Officially, Ironman Louisville 2019 had been on my calendar since I registered for the race in the Fall of 2018. Unofficially, I’d been thinking about Ironman #3 since I crossed the finish line of Ironman #2 in Chattanooga in 2017. After Chattanooga, I promised my wife that I’d take a year off from the full distance. The race itself is certainly a big endeavor, but the training that goes into it is the real issue. I do train year round, but there’s a block of about three months leading up to a full that takes things up several notches. After a little begging, borrowing and stealing, however, I finally got Leigh Anne’s blessing to register for Louisville. Oh, and I had to promise that the family would go to Disney World again in 2020, so there’s that.
Having Louisville on my calendar was a huge motivator for me, and my training over the Winter and Spring of 2018/2019 went great. My FTP kept increasing on the bike and I was the most-injury free that I’d been in a long time. Once the Spring tri season began, I made my age group podium in every race, with the lone exception being Ironman Virginia 70.3. Still, in that race I PR’ed by about 21 minutes and flirted with going sub-5 hours until I succumbed to the humidity on the second loop of the run. After winning my age group at the OBX Half-Iron triathlon in September, I felt like I was in peak form and ready to try to go sub-11 hours in Louisville.
As the bumper sticker says though, “shit happens.” My shit happening manifested itself in the form of a bike crash on my last century ride three weeks before the race. My bike was damaged, but fixable, but my left side was pretty beaten up, particularly my left elbow. Thus, when I left for Louisville on Thursday, October 10th, I was still unable to ride in my aerobars since doing so caused a sharp pain in my elbow. I did feel like I was very close to being able to do so though, but it was coming down to the wire.
Ironman required all athletes to check in by Friday at 5:00 p.m., and since its about a nine hour drive from my house to Louisville, I didn’t want to tempt fate by leaving on Friday morning. My dad and I left on Thursday, but I was actually able to check in Thursday night a few minutes before they closed Ironman Village.
Since I hadn’t ridden outside since my crash, I decided to do a short ride on Friday morning to try to get back into the swing of things. I took off down River Road on the beginning part of the bike course, and I’ll just say that I was on “high alert” while riding. Every pothole or groove in the road caught my attention, so the crash was definitely messing with my head a bit. On the upside, I was able to lay in aero for the first time in weeks, even if there was some residual pain in my elbow with the pressure that it brought. I rode a few miles and then called it a day.
My next order of business was to drive the bike course to see what I was in for on Sunday. I knew the course was hilly based upon the elevation profile, but it was much worse when seeing it in person. The first 11 and last 11 miles were flat, but everything else was up and down. The course description called for “rolling hills,” but I call B.S. on that. There were long grinders, short soul crushers and everything in between. To make matters worse, there were a lot of hills that followed 90 degree turns, so you couldn’t carry any speed into them. Don’t get me wrong, I like riding hills. Mountains even. I was just surprised by the hills on the course. Chattanooga was hilly and had a similar elevation gain, but the Louisville course put it to shame. I knew then that my stretch goal of 11 hours was going to have to be adjusted.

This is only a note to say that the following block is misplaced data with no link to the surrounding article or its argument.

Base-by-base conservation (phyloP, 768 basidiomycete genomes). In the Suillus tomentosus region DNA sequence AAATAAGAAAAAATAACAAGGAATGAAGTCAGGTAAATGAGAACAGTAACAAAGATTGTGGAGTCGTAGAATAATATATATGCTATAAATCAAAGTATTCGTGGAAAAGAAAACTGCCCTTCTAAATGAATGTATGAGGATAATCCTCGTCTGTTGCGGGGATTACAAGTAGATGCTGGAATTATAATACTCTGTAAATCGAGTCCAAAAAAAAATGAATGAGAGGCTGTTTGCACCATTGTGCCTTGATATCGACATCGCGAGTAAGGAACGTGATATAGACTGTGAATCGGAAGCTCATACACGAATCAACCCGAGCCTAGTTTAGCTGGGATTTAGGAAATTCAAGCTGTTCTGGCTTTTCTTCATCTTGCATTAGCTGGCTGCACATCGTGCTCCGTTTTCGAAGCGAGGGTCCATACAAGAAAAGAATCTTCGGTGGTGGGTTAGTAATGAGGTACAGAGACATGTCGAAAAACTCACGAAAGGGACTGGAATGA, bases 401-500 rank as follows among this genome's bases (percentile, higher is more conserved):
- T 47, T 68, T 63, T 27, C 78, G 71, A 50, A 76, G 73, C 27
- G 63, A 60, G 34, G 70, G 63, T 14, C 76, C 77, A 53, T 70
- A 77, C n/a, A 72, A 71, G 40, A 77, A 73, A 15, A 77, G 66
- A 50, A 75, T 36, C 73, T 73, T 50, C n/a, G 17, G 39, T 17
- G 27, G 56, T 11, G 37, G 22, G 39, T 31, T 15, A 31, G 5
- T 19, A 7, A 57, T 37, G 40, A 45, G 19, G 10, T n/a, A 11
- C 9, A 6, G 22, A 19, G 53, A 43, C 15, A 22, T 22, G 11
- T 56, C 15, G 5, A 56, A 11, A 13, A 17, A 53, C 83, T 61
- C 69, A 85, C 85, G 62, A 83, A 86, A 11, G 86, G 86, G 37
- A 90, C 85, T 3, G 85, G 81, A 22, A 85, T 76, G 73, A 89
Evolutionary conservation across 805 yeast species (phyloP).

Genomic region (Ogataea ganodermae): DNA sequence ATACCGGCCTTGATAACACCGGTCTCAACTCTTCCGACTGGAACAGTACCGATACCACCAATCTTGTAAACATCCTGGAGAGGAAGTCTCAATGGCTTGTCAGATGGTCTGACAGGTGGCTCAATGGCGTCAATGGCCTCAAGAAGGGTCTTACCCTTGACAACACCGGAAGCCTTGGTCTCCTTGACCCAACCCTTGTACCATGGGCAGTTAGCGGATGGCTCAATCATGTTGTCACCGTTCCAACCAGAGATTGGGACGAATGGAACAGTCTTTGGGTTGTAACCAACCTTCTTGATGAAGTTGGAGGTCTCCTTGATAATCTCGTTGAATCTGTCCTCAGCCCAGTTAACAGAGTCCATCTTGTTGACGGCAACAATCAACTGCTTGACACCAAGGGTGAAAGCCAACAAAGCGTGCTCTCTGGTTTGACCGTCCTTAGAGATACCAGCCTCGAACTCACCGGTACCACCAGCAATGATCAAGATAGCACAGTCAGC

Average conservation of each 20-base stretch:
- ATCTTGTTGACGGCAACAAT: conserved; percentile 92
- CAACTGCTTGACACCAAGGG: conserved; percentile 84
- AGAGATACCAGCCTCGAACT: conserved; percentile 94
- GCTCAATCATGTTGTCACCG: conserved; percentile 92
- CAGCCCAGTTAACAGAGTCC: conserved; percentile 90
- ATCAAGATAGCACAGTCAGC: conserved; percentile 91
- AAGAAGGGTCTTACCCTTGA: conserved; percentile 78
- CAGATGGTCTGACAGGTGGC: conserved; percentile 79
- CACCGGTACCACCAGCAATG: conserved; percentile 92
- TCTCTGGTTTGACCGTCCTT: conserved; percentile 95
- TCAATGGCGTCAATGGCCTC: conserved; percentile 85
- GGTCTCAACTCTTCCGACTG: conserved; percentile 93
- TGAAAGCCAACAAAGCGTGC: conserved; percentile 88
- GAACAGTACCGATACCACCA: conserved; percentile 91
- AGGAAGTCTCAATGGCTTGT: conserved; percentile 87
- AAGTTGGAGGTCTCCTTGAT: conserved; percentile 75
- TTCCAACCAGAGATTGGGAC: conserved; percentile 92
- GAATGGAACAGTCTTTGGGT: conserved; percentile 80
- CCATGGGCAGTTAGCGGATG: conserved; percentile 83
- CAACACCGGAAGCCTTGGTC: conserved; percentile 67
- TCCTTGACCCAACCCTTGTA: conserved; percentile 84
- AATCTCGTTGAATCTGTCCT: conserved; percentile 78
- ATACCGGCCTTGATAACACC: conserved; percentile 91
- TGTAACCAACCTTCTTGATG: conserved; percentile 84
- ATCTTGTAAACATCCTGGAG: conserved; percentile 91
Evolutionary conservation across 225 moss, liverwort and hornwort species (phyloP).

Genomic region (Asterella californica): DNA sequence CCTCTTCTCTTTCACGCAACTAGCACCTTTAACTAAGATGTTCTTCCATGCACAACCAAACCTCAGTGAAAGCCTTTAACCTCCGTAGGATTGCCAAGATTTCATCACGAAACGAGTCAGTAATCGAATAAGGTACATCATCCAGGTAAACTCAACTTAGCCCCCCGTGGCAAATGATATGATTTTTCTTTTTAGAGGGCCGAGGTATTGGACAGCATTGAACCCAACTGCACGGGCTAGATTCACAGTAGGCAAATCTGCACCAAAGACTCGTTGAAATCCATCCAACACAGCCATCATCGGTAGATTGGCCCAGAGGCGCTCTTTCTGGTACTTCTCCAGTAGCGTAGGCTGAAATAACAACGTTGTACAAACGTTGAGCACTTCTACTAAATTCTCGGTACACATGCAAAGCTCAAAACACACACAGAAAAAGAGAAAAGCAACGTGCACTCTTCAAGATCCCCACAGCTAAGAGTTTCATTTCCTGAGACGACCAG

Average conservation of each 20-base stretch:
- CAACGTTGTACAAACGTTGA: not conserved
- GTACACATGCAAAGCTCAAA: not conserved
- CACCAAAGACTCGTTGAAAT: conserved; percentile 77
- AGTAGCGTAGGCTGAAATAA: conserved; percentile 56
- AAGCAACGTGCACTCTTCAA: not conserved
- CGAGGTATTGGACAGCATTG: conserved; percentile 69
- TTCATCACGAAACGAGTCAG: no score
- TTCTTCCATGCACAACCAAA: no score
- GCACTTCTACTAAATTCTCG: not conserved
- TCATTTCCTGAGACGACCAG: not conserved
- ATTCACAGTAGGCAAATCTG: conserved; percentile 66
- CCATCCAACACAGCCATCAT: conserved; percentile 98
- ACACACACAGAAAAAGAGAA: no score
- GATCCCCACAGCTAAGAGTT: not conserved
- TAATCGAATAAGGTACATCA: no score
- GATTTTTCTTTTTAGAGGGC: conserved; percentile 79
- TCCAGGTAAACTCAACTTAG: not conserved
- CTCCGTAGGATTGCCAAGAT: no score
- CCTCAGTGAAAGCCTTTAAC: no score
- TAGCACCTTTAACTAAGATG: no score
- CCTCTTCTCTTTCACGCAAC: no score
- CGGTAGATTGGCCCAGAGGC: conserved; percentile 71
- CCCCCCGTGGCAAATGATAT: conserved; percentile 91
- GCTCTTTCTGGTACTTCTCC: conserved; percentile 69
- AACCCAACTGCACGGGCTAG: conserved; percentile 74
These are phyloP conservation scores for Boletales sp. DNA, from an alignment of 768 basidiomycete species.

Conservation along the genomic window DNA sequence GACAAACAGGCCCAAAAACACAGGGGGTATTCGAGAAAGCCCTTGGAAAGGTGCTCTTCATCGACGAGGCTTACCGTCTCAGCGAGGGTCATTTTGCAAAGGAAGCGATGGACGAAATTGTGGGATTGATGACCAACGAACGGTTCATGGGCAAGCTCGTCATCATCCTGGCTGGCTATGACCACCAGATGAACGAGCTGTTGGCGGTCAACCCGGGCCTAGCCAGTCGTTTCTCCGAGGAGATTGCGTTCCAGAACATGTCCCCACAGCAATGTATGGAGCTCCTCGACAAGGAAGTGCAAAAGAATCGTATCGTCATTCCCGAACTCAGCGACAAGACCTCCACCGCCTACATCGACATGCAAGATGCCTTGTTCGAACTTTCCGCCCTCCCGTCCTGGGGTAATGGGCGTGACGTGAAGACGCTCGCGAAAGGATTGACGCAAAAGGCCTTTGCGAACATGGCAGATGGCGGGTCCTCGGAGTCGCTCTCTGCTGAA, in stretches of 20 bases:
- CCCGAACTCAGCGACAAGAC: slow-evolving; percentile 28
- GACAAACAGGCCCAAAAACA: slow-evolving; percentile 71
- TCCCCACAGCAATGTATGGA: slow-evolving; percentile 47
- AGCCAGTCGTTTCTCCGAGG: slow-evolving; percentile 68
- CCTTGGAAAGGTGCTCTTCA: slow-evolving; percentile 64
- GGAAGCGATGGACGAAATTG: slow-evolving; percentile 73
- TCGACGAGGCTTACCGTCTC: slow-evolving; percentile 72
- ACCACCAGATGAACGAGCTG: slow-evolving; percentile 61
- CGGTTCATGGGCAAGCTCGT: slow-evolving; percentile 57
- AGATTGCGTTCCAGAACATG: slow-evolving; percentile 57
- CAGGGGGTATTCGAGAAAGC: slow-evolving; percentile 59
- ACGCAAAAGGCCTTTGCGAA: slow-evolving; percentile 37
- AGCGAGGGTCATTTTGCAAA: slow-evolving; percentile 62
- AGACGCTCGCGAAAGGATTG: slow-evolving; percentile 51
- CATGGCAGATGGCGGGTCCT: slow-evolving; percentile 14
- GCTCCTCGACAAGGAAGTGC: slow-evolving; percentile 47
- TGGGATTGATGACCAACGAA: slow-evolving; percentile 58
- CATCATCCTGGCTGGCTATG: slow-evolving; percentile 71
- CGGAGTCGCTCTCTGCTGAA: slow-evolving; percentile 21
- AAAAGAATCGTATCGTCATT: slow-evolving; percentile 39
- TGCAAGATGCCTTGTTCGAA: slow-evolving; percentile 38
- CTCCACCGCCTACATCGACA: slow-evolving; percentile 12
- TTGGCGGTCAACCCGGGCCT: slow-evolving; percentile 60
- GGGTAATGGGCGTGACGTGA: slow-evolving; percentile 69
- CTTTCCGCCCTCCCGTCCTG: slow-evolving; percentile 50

After finishing the course inspection, my dad dropped me off at the Ironman Village and I hit up one of the athlete briefings. To my dismay, we were informed that the swim had been cancelled due to toxic algae in the Ohio River. Algae almost cancelled the swim in 2015, but the swimming ban was magically lifted on race day and then promptly reinstated. I’d been following the algae issue for several weeks and knew that it was going to be a close call, but I was sorely disappointed by the cancellation. This was my third swim cancellation in a row for 2019, so I’m starting to think that I’m a swim curse.
There was a mandatory bike check in on Saturday, and then I tried to do as little as possible for the rest of the day. My dad and I got dinner around 5:00 p.m. and then went back to the hotel to try to get to bed early. Since the swim was cancelled, there would be a time trial start on the bike starting at 9 a.m. I could sleep in a bit longer without the swim, but I still wanted to get to sleep as early as possible since it was still going to be a long day.
As I laid in bed waiting to fall asleep, I was feeling way more melancholy than I should have. I’d been waiting for this race for two years, and I’d poured myself into getting ready for it. Still, I hadn’t fully gotten my mind right from my bike crash a few weeks back, and the swim cancellation was a giant punch to the gut. Maybe I was just being pessimistic, or maybe I had a premonition about how the next day was about to go down. Either way, when I finally did drift off to sleep, it was with a sense of unease unlike any I’d felt before a triathlon in the past.